Machiavelli’s notion of truth

Naveed asked:

What kind of truth is Machiavelli concerned with?

Answer by Caterina Pangallo

Machiavelli’s truth is human truth. This means he was not fooled by what people wrote or spoke. He looked at them in action. When you do this intently, you soon discover their words and their behaviour are very different. But the truth is only discovered by watching them acting. Then they reveal themselves in their truth.

A good example are the so-called Princes Manuals that were some of the favourite literature of the time. They are full of noble and idealistic sentiments, and the princes read them, because it is good for conversations at the table. But when it comes to acting, things change. Princes want power. If there is a rival, they get rid of him, even if it means murder. So this is the truth about princes.

Therefore Machiavelli’s truth was the truth of power. He writes: ‘Where it is an absolute question of the welfare of our country, we must admit of no consideration of justice or injustice, of mercy or cruelty, of praise or ignominy; but putting all else aside we must adopt whatever course will save the nation’s existence and liberty.’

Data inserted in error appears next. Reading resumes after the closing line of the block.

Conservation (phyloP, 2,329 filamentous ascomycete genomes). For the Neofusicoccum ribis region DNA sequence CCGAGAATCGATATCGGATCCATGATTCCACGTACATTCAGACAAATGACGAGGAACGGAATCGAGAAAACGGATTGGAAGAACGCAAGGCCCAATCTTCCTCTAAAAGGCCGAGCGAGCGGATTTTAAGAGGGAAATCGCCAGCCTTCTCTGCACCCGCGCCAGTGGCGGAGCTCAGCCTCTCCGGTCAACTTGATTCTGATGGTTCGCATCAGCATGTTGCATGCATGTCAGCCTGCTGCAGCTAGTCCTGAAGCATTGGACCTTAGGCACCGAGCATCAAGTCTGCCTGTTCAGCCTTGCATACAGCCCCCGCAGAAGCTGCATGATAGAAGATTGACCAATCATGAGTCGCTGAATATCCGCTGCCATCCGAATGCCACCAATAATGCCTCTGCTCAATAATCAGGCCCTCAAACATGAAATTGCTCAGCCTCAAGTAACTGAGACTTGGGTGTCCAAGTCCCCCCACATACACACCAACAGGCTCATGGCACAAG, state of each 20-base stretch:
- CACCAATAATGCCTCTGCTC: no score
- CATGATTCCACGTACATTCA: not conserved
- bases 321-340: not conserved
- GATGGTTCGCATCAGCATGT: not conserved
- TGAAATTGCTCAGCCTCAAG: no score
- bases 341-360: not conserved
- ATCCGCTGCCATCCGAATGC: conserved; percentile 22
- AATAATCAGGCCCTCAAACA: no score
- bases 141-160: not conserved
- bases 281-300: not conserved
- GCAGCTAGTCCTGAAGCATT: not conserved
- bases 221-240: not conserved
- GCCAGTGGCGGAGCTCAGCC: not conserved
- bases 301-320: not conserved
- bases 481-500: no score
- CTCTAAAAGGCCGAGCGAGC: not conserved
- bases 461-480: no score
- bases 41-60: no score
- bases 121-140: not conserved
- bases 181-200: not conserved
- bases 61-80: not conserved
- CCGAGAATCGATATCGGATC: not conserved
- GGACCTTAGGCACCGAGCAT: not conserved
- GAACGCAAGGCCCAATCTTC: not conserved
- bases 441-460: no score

Morality in general is a code of conduct given to the members of a society or state to maintain collective order, unity and strength. There is no ‘natural law’, no ‘right’ universally agreed upon. Politics in the sense of statesmanship, must be held completely independent of morality.

At the beginning of The Prince he writes:

‘Since my intention is to say something of practical use to the enquirer, I have thought it proper to represent things as they are in real truth, rather than as they are imagined.’

So there you have it. That’s his truth.

Real, efficient and ruthless politics is completely independent of morality. In fact, the more people talk about morality, the more they show in their conduct how much they despise it. And therefore the truth of politics is the truth of power — again.

Machiavelli’s writings were very much disliked. But this was only because he told us the truth about the exercise of political power.

Basically you could say that his idea of truth has nothing in common with ethical or religious ideas of truth. Even for those who preach ethics, morals and religion, if they want to win, they must come down to the political truth.

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